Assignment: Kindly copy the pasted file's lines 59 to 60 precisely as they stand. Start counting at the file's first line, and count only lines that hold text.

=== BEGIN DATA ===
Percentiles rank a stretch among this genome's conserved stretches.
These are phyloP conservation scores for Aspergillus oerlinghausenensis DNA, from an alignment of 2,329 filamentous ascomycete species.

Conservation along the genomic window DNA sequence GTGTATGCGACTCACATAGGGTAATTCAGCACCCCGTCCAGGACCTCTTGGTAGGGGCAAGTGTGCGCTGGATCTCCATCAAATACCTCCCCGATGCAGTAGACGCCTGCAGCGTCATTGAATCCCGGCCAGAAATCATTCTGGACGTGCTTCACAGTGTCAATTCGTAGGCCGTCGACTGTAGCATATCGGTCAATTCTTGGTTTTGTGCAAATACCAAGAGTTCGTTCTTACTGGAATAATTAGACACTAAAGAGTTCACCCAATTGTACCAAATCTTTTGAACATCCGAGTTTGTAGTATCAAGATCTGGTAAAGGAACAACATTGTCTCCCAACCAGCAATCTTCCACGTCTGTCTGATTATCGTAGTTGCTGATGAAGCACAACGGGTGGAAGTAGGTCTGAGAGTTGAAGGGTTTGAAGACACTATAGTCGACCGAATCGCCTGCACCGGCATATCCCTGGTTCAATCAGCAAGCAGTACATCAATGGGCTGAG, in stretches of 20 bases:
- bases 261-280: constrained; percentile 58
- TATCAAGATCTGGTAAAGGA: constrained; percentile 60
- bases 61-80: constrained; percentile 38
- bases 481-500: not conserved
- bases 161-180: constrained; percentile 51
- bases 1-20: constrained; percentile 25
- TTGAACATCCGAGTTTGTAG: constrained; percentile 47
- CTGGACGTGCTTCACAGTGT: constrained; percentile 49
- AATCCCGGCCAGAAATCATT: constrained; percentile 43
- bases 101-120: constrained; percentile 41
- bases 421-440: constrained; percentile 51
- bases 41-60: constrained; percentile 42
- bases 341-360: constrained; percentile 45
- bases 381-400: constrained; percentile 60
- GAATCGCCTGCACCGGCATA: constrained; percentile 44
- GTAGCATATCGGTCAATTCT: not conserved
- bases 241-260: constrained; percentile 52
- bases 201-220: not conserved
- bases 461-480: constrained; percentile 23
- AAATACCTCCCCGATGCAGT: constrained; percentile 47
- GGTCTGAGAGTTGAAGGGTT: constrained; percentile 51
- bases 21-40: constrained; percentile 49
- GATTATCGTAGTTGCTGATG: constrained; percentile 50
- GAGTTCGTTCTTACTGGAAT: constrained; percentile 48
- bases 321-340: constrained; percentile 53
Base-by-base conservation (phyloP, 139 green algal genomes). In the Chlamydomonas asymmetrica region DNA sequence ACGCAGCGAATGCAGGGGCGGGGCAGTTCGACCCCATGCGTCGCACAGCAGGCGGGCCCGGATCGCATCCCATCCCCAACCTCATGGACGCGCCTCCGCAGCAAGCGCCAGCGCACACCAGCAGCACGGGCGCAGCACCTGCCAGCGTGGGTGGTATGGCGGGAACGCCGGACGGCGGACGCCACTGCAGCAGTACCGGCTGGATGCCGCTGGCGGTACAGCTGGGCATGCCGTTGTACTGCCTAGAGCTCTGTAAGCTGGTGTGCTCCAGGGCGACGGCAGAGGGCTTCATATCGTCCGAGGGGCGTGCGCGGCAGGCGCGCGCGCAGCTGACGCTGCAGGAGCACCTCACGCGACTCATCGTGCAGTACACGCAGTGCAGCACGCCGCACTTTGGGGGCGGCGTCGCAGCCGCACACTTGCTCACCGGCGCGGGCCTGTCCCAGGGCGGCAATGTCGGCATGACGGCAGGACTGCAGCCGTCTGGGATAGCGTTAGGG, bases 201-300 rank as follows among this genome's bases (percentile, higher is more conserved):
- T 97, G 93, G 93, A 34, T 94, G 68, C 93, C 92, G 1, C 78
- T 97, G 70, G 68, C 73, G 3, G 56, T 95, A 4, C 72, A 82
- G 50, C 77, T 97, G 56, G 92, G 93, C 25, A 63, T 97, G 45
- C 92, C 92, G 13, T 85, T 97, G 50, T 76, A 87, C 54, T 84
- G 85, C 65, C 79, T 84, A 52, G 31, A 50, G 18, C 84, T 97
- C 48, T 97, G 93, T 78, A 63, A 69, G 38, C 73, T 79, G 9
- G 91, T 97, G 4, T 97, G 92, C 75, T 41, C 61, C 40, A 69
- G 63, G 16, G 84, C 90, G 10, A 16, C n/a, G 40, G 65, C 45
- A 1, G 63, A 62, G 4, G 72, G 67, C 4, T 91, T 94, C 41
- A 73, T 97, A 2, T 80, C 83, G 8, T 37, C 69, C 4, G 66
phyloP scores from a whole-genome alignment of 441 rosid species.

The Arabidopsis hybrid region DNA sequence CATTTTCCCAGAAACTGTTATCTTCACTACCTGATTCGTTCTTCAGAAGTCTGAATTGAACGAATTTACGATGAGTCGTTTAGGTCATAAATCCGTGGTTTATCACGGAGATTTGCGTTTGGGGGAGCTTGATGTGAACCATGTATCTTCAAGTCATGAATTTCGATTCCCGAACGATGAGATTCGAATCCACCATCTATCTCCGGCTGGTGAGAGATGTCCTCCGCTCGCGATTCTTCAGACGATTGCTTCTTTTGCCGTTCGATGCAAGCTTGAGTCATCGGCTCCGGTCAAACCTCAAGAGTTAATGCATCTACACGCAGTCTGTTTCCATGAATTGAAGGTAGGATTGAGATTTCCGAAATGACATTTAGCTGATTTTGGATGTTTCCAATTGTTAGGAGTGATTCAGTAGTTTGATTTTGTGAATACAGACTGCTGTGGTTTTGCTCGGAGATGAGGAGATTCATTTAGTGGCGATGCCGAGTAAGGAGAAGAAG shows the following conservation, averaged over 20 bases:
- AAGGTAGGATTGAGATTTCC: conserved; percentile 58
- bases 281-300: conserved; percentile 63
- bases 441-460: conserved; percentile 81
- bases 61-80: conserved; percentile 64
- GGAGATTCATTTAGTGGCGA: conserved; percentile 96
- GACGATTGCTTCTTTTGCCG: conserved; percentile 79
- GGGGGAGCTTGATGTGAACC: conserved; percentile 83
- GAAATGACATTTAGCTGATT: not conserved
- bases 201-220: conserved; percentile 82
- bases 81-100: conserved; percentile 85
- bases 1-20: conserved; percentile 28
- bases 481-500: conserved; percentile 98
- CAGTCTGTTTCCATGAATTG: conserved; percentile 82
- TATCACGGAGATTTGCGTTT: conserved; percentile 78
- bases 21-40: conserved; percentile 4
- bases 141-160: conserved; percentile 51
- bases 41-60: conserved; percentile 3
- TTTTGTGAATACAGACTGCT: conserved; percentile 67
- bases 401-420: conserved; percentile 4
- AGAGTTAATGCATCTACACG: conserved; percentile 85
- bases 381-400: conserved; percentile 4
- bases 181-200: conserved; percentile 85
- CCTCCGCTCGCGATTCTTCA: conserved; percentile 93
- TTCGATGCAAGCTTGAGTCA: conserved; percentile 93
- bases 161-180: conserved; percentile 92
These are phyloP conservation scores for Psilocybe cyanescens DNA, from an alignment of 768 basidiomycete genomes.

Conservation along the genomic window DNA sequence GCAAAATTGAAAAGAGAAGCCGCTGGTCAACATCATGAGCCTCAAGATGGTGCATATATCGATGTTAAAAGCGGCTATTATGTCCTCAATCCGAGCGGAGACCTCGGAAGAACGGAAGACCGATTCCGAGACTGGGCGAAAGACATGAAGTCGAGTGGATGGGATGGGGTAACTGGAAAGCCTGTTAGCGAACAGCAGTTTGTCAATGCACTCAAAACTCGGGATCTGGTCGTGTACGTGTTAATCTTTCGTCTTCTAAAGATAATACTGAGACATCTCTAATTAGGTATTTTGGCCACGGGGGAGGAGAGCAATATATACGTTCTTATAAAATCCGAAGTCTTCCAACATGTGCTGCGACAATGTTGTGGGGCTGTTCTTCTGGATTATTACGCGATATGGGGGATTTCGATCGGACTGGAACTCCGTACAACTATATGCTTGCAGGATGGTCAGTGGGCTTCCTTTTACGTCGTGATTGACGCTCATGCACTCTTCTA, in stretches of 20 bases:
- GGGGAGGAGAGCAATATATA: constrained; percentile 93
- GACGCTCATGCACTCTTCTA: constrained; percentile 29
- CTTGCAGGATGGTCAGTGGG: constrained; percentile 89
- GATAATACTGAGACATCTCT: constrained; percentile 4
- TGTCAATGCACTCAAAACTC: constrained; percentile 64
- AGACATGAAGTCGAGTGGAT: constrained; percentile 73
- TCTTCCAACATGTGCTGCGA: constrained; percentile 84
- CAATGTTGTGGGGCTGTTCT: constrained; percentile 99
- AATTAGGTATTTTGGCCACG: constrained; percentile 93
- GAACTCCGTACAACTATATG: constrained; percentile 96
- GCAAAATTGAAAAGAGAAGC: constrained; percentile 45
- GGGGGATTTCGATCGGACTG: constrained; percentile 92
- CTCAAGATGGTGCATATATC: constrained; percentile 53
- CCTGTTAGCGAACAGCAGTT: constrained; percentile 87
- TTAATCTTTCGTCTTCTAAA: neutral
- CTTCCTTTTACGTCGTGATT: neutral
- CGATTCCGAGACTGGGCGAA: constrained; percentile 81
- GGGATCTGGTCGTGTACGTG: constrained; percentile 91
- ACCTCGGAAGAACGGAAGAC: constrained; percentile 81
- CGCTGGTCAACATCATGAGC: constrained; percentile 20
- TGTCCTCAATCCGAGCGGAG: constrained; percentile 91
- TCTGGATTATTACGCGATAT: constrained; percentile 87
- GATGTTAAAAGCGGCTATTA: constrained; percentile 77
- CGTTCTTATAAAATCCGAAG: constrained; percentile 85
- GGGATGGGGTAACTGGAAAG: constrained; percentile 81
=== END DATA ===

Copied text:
- TTTTGTGAATACAGACTGCT: conserved; percentile 67
- bases 401-420: conserved; percentile 4